Employers need to be mindful of how they conduct dismissals. This case serves as an example of how part of the analysis will be not only the employer’s active and purposeful behaviour but also actions or mistakes that cause the terminated employee distress.

Employers also need to ensure that their termination letters are accurate with respect to the dismissed employee’s benefits and statutory entitlements. Particularly, the termination should be clear that if the employee declines the offer that the employee is still entitled to their statutory entitlements under the ESA. Employers also should ensure that any errors in providing statutory entitlements to the dismissed employee are promptly rectified by the employer in order to avoid undue delay.

The above article is for general information purposes only, does not constitute legal advice or create a solicitor-client relationship. Because each case is unique and factually driven, if you have concerns with regard to the foregoing issues, please make an appointment with one of our lawyers or a qualified legal practitioner elsewhere. We represent clients in the Greater Toronto Area including Toronto, North York, Markham, Vaughan, Thornhill, Newmarket, Aurora, Brampton, Mississauga, Barrie, Ajax, Whitby, Pickering and Oshawa.

Legal Receptionist

Zeilikman Law is an employment law firm located in Vaughan, Ontario. We are looking to hire a legal receptionist to join our firm. Preference will be given to candidates who have experience working as a receptionist at another law firm.

Location: Vaughan, Ontario.

Start Date: Immediately.

Hours: Monday to Friday, 9 am to 5 pm. Full time. In-person only. This is not a remote work position.

Wages: 35,000 to 40,000 per year.

Duties and Responsibilities:

  • Manage our firm’s multi-line telephone system to receive incoming calls.  Screen incoming telephone call inquiries to determine the nature of the telephone call and provide standard information related to our legal services.  Take and deliver messages and route incoming telephone calls to the appropriate staff person.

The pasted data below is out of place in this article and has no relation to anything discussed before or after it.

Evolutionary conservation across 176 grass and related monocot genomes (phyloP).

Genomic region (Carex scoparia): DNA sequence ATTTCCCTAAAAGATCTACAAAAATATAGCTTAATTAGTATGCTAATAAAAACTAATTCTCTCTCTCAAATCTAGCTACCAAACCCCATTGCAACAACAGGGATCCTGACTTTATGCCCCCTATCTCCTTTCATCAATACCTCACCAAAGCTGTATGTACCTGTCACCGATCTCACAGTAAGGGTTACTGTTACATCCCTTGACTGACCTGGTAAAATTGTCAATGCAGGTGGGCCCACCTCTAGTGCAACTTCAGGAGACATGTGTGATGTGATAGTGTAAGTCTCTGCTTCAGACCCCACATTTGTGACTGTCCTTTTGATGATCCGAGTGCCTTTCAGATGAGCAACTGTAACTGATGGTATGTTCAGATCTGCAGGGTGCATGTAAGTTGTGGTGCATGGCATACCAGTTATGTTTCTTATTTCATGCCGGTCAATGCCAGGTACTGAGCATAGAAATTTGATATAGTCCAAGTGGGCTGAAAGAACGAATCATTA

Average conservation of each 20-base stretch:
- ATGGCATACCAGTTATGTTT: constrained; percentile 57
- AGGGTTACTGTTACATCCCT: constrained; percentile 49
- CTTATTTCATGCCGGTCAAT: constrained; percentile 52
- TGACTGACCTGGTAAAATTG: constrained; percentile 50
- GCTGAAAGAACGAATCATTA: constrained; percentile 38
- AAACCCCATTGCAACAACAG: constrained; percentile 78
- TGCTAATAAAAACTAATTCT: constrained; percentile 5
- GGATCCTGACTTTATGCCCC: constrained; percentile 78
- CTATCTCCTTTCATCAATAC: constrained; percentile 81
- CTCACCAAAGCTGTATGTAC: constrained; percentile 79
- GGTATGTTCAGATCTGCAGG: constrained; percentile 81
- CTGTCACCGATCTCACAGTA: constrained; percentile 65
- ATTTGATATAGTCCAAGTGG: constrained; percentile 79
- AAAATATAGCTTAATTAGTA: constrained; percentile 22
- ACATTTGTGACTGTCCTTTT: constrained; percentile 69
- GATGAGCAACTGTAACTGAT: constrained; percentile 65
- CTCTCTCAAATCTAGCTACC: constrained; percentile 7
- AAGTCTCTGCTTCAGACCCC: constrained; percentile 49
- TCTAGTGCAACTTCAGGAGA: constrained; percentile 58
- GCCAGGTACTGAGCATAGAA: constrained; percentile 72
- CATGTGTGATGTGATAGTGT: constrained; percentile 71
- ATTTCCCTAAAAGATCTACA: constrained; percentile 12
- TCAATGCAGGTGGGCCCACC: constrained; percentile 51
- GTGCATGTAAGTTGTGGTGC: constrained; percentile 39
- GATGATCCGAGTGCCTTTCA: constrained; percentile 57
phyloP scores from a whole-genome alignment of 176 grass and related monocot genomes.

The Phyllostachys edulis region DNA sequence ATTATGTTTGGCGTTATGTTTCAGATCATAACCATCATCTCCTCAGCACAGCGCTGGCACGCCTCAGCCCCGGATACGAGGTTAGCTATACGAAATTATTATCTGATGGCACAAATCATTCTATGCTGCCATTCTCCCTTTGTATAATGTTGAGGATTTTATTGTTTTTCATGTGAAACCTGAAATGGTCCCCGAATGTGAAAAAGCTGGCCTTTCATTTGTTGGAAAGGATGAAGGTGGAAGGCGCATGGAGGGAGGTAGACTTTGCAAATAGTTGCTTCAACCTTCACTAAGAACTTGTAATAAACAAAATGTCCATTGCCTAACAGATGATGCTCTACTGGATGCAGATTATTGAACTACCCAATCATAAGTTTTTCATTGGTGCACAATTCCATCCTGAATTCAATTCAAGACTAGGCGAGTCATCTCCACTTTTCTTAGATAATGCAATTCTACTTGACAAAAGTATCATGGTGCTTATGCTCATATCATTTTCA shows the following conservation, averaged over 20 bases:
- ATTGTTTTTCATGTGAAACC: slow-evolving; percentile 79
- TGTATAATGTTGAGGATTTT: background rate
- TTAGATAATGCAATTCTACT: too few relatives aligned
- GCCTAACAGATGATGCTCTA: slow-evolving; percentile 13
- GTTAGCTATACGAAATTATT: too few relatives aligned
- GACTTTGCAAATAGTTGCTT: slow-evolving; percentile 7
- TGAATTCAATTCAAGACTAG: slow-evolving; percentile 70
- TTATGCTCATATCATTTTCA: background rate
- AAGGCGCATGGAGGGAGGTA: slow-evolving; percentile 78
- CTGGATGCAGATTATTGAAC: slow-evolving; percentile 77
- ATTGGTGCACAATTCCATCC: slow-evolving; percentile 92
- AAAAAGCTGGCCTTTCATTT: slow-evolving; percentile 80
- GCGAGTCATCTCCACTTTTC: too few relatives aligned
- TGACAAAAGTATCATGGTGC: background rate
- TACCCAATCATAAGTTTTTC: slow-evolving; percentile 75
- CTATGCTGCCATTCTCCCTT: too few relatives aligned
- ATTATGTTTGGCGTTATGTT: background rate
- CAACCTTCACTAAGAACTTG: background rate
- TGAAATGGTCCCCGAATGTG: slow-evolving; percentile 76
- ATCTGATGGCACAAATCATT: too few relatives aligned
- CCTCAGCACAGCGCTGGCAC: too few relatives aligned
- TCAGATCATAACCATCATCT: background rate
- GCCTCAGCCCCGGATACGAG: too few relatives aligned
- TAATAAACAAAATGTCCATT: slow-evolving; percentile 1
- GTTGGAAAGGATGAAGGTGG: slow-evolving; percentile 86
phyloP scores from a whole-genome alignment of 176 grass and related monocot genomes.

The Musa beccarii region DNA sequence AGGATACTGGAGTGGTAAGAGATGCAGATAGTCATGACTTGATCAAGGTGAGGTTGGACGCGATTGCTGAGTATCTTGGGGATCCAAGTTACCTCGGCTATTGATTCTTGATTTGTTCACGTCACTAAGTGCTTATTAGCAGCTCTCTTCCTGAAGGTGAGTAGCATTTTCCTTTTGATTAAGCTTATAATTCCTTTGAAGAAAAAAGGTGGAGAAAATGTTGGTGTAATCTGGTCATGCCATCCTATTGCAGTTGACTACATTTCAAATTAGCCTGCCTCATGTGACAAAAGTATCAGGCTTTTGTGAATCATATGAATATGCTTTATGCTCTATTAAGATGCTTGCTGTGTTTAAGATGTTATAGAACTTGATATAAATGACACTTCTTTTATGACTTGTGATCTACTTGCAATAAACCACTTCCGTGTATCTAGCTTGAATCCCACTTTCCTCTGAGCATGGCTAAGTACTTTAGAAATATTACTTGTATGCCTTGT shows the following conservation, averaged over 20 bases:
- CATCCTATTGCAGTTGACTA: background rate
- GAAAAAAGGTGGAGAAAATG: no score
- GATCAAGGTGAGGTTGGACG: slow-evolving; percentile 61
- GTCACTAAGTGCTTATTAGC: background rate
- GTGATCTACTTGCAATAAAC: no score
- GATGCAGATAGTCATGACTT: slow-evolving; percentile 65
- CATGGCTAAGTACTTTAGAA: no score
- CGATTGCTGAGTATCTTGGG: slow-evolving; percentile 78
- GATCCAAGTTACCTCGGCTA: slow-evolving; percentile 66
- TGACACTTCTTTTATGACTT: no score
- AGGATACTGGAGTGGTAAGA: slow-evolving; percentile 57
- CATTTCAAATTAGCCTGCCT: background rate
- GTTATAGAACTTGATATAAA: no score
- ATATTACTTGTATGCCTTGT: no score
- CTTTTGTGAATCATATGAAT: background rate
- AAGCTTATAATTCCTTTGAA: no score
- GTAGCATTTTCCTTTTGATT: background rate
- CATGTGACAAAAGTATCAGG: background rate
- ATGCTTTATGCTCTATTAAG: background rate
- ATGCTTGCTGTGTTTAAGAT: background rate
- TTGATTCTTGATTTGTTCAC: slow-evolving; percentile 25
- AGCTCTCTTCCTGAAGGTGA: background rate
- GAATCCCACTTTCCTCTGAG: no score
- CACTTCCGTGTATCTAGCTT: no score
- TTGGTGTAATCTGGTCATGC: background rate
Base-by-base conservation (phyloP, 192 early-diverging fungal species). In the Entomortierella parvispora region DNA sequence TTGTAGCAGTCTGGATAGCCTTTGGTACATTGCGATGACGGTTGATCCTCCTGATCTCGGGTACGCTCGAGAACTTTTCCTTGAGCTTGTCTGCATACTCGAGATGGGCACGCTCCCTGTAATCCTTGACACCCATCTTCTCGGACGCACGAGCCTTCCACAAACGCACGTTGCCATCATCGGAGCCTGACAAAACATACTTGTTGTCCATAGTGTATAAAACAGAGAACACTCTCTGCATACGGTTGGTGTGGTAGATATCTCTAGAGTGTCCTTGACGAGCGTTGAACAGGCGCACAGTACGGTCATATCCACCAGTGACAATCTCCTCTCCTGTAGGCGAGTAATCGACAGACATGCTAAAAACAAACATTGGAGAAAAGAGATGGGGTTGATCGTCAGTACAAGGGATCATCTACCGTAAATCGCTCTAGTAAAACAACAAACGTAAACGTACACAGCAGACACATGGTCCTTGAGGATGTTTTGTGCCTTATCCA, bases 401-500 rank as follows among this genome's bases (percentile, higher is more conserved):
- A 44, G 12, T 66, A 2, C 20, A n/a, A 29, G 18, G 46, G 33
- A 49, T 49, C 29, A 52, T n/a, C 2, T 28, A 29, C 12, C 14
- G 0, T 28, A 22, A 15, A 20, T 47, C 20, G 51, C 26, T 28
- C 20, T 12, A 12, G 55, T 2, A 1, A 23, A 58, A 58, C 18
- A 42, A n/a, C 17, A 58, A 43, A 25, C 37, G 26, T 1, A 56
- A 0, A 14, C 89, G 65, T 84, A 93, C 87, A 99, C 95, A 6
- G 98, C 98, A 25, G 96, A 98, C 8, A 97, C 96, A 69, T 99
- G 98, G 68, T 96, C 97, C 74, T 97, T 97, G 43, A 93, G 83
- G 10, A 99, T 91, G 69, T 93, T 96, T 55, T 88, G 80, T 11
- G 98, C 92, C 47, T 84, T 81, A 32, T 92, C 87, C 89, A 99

• Answer general inquiries coming from the firm’s social media and website email.
  • Welcome in-person visitors upon arrival.  Direct visitors to the appropriate staff person and / or office or boardroom.
  • Organize in-person visitor schedule to prevent overlap and multiple bookings.
  • Receive, sort, and distribute daily mail and deliveries.
  • Arrange for couriers.
  • Keep front reception, kitchenette area and boardroom tidy.
  • Perform various clerical duties such as filing, photocopying, and faxing on an as-needed basis.
  • Process client or other payments.
  • May be asked to run minor errands outside of office such as attending post office to arrange a courier or pick up mail.
  • May be asked to assist other law clerks or lawyers of the firm as required and as appropriate.
  • Any other basic administrative duties or tasks as deemed appropriate.

Required Skills:

  • Basic knowledge of general office procedures including filing, faxing, and printing and copying.
  • Basic word processing computer skills.
  • Proficient in receptionist and telephone practices, etiquette, and decorum.
  • Professional attitude and appearance.
  • Excellent organizational skills.
  • Positive customer service attitude is a must.
  • Must be able to maintain confidential and sensitive information.

Education and Experience:

  • Highschool diploma or equivalent.
  • 1 – 2 years’ experience in an office setting with an emphasis in accounting, reception or clerical work is required.   We would prefer experience in a law firm environment.

Applications for this position should be sent via email to jennifer@zeilikmanlaw.com. All applications should include a cover letter, resume and at least two references. Only successful candidates will be contacted.